This study evaluated the recovery of gastrocnemius muscle tone, and biomechanical and viscoelastic properties caused by myopathy.
      Fig. 4 illustrates the pattern of change in five measured parameters: tone (oscillation frequency) (Fig. 4a), dynamic stiffness (Fig. 4b), elasticity (logarithmic decrement) (Fig. 4c), mechanical stress relaxation time (Fig. 4d) and creep (Fig. 4e).
      Fig. 4
      Fig. 4Changes in gastrocnemius muscle tone (frequency) (a), stiffness (b), elasticity (decrement) (c), mechanical relaxation time (d) and creep (e) of rats at different time points during the experimental period. Data are presented as mean ± SE. ABL – average baseline, before DEX treatment; Dex – 10 days DEX treatment; REC 10–10 days without DEX treatment/recovery; REC 20–20 days without DEX treatment/recovery; REC 20TEx – 20-day recovery/mild therapeutic exercise. * P < 0,05 in comparison with ABL; # P < 0.05 in comparison with Dex; ‡ P < 0.05 in comparison with REC 10; ¤ p < 0.05 REC 20 in comparison with REC 20 TEx.
      The results showed a significant difference in muscle tone, elasticity, stiffness, relaxation time, and creep after DEX treatment. Muscle tone (oscillation frequency) (Fig. 4a) and stiffness (Fig. 4b) of the gastrocnemius muscle were significantly higher and muscle elasticity (logarithmic decrement) (Fig. 4c) was significantly lower than the ABL level. Mechanical stress relaxation time (Fig. 4d) and creep (Fig. 4e) values were significantly lower than the ABL values after DEX administration.
      At the end of recovery period all five measured parameters had gradually shifted towards the baseline values, however, the tone, stiffness, mechanical stress relaxation time and creep remained significantly lower than the initial values. Changes in muscle tone and stiffness occurred already 10 days after DEX administration, remaining significantly reduced at the end of 10-day recovery in comparison with DEX level (Fig. 4a and b).
      Significant differences in tone (oscillation frequency), stiffness and mechanical stress relaxation time occurred between the passive (REC 20) and active (REC 20 TEx) recovery. Gastrocnemius muscle tone and stiffness increased, mechanical stress relaxation time decreased with active recovery (mild therapeutic exercise), no significant differences were found in muscle elasticity and creep (Fig. 4a and b).
      Biomechanical parameters improved during the recovery period, but only dynamic stiffness and decrement returned to baseline value.

      4. Discussion

      In this study have been examined muscle atrophy caused by DEX administration, and the subsequent recovery of body mass, muscle mass, muscle tone and biomechanical parameters after withdrawal from DEX treatment.
      GCs has been shown to have a direct catabolic effect on muscle, specifically causing muscle atrophy and weakness (
      • Cohen S.
      • Nathan J.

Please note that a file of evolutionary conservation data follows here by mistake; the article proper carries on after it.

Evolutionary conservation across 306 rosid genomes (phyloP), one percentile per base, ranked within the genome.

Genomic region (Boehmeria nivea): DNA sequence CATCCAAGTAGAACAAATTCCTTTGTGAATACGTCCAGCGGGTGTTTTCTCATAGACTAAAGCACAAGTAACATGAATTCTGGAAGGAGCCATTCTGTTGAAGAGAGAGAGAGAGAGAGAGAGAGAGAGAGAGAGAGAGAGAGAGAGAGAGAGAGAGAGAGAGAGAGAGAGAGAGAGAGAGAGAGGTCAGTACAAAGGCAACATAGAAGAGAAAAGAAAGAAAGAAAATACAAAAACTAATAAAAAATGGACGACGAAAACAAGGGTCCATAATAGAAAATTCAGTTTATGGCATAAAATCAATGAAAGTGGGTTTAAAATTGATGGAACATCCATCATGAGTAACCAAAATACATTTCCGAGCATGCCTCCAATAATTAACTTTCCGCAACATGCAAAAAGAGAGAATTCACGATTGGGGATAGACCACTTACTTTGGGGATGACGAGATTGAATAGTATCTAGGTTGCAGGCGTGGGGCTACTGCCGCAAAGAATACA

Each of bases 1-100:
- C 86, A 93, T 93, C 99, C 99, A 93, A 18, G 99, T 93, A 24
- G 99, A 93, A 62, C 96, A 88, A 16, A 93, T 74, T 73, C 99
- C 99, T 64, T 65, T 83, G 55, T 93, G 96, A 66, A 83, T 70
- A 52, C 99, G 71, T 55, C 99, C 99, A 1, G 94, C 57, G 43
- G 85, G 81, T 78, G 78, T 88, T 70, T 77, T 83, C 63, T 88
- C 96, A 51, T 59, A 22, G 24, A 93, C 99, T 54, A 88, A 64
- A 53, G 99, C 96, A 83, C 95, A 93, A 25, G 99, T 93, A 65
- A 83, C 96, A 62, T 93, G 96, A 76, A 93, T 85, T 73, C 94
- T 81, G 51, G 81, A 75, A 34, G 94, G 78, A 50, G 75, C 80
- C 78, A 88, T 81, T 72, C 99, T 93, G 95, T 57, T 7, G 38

• Goldberg A.
      Muscle wasting in disease: molecular mechanisms and promising therapies.
      ;
      • Powers S.K.
      • Lynch G.S.
      • Murphy K.T.
      • Reid M.B.
      • Zijdewind I.
      Disease-induced skeletal muscle atrophy and fatigue.
      ). Among drug-induced myopathies, steroid myopathy is the most common and serious side effect of synthetic glucocorticoids (
      • Barel M.
      • Perez O.A.
      • Giozzet V.A.
      • Rafacho A.
      • Bosqueiro J.R.
      • do Amaral S.L.
      Exercise training prevents hyperinsulinemia, muscular glycogen loss and muscle atrophy induced by dexamethasone treatment Eur.
      ;
      • Egerman M.A.
      • Glass D.J.
      Signaling pathways controlling skeletal muscle mass Crit.
      ;
      • Ma K.
      • Mallidis C.
      • Bhasin S.
      • Mahabadi V.
      • Artaza J.
      • Gonzalez-Cadavid N.
      • Arias J.
      • Salehian B.
      Glucocorticoid-induced skeletal muscle atrophy is associated with upregulation of myostatin gene expression.
      ). The risk of steroid myopathy is enhanced with increased doses and prolonged duration of use.
      Administration of high-dose DEX causes not only decreased muscle mass but also muscle dysfunction characterized by reduced force and weakness (
      • Macedo A.G.
      • Krug A.L.
      • Souza L.M.
      • Martuscelli A.M.
      • Constantino P.B.
      • Zago A.S.
      • Rush J.W.
      • Santos C.F.
      Time-course changes of catabolic proteins following muscle atrophy induced by dexamethasone.
      ).
      The present study demonstrated that 10 days after DEX treatment developed significant atrophy of gastrocnemius muscle and 20-day recovery was not sufficient for reversing the muscle atrophy process. Our data showed that DEX treatment induced a significant body and muscle mass loss (23.4% and 37% respectively), and at the end of recovery period the body mass was not completely restored. In case of partial muscle atrophy evoked by 3–4 day DEX treatment, the loss of muscle mass is mostly reversible. After 20 days of recovery, muscle atrophy decreased but muscle mass remained significantly lower in comparison with the baseline value. The experimental protocol indicates that mild therapeutic exercise does not slow down weight loss of gastrocnemius muscle.
      • Rieu I.
      • Sornet C.
      • Grizard J.
      • Dardevet D.
      Glucocorticoid excess induces a prolonged leucine resistance on muscle protein synthesis in old rats.
      have examined muscle atrophy caused by DEX administration and the subsequent recovery of muscle mass after withdrawal from DEX treatment. During the recovery period an increase in body and muscle mass on the last day of the protocol was observed; these results are in agreement with previous publications (
      • Barel M.
      • Perez O.A.
      • Giozzet V.A.
      • Rafacho A.
      • Bosqueiro J.R.
      • do Amaral S.L.
      Exercise training prevents hyperinsulinemia, muscular glycogen loss and muscle atrophy induced by dexamethasone treatment Eur.
      ;
      • Macedo A.G.
      • Krug A.L.
      • Herrera N.A.
      • Zago A.S.
      • Rush J.W.
      • Amaral S.L.
      Low-intensity resistance training attenuates dexamethasone-induced atrophy in the flexor hallucis longus muscle.
      ).